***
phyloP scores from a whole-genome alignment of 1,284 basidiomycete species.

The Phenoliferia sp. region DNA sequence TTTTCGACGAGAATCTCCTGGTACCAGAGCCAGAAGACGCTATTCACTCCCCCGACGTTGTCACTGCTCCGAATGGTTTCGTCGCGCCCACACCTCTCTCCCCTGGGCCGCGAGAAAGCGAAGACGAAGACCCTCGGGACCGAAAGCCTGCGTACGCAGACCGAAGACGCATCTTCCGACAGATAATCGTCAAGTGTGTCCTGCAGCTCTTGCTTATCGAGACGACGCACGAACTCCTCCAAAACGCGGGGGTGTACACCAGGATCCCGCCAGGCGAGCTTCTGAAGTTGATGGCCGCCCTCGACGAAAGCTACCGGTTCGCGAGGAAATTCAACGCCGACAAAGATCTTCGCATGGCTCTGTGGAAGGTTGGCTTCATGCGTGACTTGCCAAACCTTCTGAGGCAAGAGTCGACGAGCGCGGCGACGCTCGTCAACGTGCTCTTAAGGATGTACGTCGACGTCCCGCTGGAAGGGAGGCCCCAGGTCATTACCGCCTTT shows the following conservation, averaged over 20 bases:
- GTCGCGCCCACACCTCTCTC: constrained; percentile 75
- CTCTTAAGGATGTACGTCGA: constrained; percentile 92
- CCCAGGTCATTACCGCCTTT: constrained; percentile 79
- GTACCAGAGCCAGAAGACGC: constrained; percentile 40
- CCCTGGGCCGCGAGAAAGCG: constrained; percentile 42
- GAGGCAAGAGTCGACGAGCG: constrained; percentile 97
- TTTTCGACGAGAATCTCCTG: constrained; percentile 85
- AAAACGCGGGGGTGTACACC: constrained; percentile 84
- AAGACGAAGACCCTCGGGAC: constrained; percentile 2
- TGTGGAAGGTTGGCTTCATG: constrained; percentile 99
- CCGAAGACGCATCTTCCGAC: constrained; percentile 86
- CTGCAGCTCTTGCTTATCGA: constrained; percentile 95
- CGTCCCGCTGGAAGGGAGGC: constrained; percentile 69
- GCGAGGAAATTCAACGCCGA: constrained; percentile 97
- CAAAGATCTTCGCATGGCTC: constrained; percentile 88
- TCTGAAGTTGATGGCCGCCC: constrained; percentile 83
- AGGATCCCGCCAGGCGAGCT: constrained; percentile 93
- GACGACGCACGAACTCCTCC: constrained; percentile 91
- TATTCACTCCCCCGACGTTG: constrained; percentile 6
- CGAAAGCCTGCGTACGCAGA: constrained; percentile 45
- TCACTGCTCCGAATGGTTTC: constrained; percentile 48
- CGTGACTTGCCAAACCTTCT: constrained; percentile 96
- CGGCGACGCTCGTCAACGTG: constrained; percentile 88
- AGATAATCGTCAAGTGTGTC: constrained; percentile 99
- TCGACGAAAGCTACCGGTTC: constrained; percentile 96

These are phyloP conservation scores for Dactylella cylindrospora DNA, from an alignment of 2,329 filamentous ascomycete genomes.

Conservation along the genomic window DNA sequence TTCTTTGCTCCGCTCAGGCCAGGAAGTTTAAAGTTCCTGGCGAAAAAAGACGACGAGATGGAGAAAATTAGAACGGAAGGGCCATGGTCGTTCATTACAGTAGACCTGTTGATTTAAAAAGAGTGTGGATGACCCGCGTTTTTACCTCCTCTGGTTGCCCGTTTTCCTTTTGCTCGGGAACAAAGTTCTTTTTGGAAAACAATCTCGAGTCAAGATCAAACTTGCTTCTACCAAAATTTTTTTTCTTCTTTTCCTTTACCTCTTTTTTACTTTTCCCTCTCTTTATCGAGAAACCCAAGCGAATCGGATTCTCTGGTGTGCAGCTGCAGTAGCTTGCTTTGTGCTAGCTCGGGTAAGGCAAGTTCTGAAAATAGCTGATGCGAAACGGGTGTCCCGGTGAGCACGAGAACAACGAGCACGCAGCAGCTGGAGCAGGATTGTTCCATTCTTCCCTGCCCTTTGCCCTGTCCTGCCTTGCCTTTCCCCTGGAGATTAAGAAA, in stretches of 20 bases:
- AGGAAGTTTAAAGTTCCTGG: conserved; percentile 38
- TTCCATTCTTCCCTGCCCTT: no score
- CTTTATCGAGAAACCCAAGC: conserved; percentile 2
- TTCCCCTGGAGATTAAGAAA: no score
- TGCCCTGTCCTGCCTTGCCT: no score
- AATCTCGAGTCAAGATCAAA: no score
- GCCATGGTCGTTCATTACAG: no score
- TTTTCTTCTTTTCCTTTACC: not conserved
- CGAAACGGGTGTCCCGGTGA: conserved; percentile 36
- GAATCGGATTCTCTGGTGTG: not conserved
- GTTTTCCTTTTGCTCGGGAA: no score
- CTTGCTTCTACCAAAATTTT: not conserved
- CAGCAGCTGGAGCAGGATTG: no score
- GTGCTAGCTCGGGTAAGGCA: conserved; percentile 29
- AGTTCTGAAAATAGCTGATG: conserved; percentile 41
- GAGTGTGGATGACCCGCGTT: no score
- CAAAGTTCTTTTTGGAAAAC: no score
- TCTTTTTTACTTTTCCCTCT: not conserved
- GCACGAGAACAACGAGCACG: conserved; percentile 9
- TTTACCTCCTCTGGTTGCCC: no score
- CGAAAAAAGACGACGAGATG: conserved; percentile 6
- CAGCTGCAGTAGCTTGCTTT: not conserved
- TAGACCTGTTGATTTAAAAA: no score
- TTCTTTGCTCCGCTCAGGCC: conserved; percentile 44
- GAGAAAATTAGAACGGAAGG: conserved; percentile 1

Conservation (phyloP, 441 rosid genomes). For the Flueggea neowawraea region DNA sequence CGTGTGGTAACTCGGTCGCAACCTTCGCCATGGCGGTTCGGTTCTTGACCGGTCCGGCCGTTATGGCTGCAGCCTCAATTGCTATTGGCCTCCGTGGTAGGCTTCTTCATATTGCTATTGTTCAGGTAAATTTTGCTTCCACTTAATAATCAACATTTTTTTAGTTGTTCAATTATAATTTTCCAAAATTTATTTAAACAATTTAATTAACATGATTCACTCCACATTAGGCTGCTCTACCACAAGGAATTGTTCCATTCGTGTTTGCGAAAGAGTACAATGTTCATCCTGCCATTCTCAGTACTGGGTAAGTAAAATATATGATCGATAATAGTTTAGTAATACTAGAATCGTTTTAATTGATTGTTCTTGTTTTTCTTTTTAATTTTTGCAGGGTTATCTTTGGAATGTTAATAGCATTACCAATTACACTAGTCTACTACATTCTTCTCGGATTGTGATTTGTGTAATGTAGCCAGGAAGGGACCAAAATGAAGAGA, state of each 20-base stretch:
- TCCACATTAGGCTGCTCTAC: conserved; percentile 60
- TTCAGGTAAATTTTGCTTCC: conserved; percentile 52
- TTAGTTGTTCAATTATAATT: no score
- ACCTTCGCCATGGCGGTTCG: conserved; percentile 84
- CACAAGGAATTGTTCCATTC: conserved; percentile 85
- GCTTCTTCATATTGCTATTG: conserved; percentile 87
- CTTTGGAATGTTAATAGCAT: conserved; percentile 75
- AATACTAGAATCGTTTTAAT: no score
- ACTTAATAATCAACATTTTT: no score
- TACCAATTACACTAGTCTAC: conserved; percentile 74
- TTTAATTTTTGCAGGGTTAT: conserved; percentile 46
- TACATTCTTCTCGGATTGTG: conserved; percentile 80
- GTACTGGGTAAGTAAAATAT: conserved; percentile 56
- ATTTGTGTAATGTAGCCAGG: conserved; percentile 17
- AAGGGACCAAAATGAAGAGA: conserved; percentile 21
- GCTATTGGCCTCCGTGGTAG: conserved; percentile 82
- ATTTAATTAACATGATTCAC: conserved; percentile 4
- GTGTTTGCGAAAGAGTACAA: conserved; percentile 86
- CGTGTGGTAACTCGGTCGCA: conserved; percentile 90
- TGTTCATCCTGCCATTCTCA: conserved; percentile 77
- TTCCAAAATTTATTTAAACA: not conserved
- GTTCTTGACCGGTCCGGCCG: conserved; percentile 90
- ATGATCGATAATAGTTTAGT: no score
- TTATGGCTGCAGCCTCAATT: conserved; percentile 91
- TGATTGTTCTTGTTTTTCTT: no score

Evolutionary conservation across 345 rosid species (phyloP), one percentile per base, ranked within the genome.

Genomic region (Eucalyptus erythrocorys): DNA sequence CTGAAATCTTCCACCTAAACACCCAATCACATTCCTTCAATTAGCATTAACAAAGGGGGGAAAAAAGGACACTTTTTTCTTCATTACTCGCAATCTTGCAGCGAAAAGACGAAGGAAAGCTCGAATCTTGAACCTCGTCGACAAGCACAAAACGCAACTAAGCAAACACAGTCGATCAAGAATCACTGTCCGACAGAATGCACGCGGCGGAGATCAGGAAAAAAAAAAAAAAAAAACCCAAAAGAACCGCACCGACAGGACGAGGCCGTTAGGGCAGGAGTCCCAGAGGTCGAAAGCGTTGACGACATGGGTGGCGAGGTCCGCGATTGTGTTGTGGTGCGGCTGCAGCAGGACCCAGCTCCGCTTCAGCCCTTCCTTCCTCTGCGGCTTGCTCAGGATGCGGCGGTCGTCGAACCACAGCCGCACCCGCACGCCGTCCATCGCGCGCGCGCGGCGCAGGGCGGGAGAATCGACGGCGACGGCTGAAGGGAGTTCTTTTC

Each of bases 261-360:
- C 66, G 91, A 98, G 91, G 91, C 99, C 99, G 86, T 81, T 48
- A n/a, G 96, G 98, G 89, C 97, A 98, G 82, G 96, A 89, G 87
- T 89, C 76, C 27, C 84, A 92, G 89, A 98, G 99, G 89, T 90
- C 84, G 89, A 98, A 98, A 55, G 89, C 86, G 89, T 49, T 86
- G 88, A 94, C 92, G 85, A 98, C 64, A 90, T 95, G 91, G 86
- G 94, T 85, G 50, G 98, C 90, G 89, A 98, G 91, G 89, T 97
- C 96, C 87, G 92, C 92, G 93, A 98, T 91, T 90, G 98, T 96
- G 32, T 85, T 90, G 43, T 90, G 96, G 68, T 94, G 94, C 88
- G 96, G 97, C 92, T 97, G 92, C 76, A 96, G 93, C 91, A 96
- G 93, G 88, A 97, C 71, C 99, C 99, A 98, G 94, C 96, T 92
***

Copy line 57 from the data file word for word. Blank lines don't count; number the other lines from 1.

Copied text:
- TTCAGGTAAATTTTGCTTCC: conserved; percentile 52